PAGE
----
• /framework/: This contains all game-neutral, Omnified framework code.
    • Omnified.lua: Omnified framework system code, responsible for providing all code importing and loading functionality, including the loading and injection of framework assembly code and game-targeted assembly code, as well as the removal of all injected hooks during cleanup. Other functionality is provided as well, such as status effect timers, etc.
    • Omnified.hooks.asm: Core Omnified framework assembly code. This is where all the code for the game-neutral Omnified systems can be found, such as the Apocalypse system, the Predator system, etc. — the star of the show.
    • Omnified.unhooks.asm: Code required in order to cleanly uninject all code injected from the Omnified.hooks.asm file. A separate file is required given that this data must be fed separately from the hooking code to Cheat Engine through a function call that facilitates the cleanup. It would be nice to have it all in one file, so I’ll give some consideration to a prudent way to creating some method for parsing separate hooking/unhook sections (still learning LUA, btw).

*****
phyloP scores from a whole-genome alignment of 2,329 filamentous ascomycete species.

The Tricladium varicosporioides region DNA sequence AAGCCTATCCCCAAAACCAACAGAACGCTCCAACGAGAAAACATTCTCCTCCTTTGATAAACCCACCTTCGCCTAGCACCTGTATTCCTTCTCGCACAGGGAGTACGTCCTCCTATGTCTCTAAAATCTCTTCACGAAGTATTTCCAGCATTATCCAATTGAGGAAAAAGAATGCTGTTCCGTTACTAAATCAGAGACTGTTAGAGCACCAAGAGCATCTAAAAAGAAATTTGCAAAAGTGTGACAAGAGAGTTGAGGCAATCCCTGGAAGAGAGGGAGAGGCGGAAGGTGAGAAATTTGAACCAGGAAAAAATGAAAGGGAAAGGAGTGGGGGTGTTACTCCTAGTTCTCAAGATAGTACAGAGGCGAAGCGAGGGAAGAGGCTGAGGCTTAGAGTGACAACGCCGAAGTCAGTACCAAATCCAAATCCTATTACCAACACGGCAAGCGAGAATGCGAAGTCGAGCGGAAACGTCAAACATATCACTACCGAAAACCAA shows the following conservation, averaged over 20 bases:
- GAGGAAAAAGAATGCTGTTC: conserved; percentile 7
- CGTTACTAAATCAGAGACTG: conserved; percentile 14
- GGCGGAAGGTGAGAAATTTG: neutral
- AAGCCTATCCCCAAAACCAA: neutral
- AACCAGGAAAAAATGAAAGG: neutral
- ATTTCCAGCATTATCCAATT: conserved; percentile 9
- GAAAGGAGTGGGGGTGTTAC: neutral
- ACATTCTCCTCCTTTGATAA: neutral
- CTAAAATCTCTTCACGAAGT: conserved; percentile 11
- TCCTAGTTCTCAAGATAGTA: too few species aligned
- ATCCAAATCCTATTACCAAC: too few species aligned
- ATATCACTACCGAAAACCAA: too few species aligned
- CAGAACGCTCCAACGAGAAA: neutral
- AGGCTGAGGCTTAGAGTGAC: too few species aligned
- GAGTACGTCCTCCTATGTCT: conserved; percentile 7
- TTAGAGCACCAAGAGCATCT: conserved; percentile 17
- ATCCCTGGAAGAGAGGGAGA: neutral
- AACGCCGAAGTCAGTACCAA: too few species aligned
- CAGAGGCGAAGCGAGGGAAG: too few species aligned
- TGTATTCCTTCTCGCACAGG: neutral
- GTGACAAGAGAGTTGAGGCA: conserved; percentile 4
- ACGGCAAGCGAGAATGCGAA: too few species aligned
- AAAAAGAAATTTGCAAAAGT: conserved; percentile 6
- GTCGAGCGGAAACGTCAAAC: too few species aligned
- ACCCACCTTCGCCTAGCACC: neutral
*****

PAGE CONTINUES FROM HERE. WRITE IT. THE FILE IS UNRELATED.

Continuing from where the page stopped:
• OmnifiedDisplay.lua: Omnified framework display code, responsible for exporting hacked data for display on screen during stream — viewable now in the form of my the primitive Statistics and Apocalypse Log windows, but will also play a vital role in serializing data to be processed by my Vision application that’s currently in development. This file still needs to be “commonalized” (made game-neutral)! Bear with me!
  • /targets/: This contains all Omnified targets. Each Omnified game will have its own subdirectory.